Apachean


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A·pach·e·an

 (ə-păch′ē-ən)
n.
1. The subgroup of Athabaskan comprising the languages of the Apache and Navajo.
2. A speaker of any of these languages.

A•pach•e•an

(əˈpætʃ i ən)

n.
1. a subgroup of the Athabaskan language family comprising the languages of the Apache tribes and the Navajo.
2. a member of an Apachean-speaking people.
References in periodicals archive ?
According to James Gunnerson, some late pre-historical period archeological sites dating to the 1525-1730periodinpartsofthe Southern Plains are believed to be Apachean, probably exclusively bison hunting people, and some even earlier more northern sites partly horticultural [7].
The wartime slant of Utley's writing as a result emphasizes a dogged narrative of violence and potentially reinforces the Geronimo stereotype Utley seeks to dispel: Geronimo as the Everyman Apachean warrior.
2003 "Alberta, Athapaskans and Apachean origins", Archaeology in Alberta: a view from the new millennium, pp.
performed over her," probably some form of adoption that established her subordination within the Apachean levirate.
Indeed, a decisive factor leading to slow, fundamental changes in Navajo culture has been the major differences among incoming Apachean, Pueblo, Spanish, and now Anglo economic systems.
In his long-overdue text, Loco: Apache Peacemaker, Bud Shapard turns our focus away from the resistant warriors and imprisoned victims of earlier writings and, using Chief Loco as a counternarrative, offers a necessary window into the Apachean third-way: Loco's Warm Springs Apache as agents of peaceful Indigenous resistance through political diplomacy and philosophical cosmopolitanism.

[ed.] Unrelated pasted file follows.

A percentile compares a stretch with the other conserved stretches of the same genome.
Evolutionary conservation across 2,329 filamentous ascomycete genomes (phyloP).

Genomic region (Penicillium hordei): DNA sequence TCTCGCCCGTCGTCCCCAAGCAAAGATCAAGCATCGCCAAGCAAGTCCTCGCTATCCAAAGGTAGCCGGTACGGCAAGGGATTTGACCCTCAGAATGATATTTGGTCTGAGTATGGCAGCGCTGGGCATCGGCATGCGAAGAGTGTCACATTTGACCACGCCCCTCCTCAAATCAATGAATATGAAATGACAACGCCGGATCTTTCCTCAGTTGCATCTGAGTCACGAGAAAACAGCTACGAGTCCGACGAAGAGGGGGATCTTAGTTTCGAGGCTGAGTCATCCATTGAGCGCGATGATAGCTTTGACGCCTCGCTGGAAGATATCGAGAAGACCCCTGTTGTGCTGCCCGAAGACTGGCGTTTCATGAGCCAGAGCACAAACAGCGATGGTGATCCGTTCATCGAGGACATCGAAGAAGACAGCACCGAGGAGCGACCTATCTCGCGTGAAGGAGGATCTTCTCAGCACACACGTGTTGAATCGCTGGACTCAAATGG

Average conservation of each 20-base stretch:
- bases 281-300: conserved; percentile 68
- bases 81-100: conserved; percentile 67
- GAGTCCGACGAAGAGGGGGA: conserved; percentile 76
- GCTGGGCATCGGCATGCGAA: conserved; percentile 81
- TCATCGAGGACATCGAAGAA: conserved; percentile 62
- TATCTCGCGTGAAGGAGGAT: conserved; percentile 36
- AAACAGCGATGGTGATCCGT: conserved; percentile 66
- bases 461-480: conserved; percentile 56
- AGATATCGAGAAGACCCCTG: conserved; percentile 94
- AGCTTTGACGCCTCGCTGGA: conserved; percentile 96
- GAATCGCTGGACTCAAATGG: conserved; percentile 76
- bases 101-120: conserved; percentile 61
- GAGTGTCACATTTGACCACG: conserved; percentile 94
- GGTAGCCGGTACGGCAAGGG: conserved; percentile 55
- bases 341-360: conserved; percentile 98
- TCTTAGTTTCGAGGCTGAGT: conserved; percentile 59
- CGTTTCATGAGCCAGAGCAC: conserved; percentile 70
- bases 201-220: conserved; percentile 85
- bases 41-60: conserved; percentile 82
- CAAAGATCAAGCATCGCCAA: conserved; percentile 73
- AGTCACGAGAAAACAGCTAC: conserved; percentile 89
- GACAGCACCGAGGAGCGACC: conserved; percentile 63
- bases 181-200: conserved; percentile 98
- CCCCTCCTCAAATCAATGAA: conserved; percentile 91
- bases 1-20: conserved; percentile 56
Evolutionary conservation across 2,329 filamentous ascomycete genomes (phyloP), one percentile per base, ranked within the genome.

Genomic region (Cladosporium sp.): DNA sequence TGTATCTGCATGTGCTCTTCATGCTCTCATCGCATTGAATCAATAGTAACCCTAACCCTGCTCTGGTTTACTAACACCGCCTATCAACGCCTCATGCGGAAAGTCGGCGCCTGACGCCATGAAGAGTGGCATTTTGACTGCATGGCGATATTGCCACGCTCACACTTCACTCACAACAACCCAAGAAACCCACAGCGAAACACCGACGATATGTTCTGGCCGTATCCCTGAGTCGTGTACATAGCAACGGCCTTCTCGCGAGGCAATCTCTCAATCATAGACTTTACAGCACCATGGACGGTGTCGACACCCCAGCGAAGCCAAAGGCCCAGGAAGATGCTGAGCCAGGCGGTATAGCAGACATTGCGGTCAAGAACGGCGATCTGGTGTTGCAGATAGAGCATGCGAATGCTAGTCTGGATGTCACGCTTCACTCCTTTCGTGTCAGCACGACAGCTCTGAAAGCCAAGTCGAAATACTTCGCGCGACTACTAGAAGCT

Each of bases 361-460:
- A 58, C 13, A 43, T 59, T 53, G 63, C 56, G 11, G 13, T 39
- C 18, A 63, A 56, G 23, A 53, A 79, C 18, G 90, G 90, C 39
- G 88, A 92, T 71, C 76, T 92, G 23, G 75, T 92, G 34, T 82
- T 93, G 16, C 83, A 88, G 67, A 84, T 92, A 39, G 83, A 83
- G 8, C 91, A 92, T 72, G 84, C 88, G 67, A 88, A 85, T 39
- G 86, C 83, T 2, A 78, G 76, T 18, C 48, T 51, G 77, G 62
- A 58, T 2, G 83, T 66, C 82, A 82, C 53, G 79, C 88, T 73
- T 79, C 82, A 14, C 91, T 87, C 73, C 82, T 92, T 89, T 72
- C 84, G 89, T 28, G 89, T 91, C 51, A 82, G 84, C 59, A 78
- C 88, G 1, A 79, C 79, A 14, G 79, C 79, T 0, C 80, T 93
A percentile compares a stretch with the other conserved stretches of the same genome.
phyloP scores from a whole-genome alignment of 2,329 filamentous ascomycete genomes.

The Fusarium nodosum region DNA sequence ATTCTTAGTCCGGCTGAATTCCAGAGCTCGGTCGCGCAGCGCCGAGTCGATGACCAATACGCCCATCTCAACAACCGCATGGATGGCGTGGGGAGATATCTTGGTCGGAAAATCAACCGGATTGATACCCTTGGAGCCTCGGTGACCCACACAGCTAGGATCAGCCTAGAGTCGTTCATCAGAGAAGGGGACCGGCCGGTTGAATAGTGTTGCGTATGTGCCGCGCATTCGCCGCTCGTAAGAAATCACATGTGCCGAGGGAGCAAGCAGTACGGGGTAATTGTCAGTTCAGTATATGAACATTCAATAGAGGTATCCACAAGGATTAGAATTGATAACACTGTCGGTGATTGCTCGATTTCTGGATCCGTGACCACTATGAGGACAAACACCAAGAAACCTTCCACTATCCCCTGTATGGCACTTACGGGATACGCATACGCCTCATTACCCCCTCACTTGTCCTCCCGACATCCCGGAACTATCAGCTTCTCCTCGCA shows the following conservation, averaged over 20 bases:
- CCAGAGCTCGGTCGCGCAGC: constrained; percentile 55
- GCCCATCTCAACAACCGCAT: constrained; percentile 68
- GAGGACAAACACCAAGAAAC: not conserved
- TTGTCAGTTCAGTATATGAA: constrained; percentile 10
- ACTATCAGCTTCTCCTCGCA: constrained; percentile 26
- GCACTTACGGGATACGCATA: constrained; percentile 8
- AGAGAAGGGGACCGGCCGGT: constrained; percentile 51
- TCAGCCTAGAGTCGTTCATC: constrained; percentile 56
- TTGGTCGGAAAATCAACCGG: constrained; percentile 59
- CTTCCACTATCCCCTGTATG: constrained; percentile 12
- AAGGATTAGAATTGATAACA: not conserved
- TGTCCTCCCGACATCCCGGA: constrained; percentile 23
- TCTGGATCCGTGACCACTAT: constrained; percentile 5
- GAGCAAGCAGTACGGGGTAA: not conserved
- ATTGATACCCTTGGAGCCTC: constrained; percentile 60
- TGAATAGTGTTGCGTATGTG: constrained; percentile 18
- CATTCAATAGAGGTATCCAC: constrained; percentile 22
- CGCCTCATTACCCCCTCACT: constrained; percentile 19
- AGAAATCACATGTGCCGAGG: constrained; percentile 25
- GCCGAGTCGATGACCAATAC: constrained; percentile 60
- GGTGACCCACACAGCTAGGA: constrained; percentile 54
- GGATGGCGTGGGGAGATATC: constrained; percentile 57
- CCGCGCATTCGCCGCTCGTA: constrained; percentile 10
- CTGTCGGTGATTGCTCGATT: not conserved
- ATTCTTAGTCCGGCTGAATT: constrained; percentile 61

The so-called fourth person in Navajo (and other Apachean languages) is sometimes referred to as "obviative" (Klaiman 1991: 180).
In the late nineteenth century virtually the only individuals competent to perform translations from Apachean languages to Spanish were Mexicans who as children had been captured and raised by Apaches.
Evidence of early Apachean influence on Tewa--a grammatical marker of possession--gives an insight into earlier Tewa-Apachean relations not so acrimonious as those after the Spanish presence disturbed intertribal affiliations.
Most certainly, it is an important contribution to Apachean studies and to the understanding of contemporary Native American issues.
In addition to these styles, Navajo rock art is discussed in the northwestern New Mexico chapter; the southern New Mexico chapter discusses Apachean rock art.
Apachean ritual drama, the principal object of the author's fieldwork, has received comparatively scant attention when compared with the extraordinary wealth of written sources on Navajo and Pueblo ceremonialism.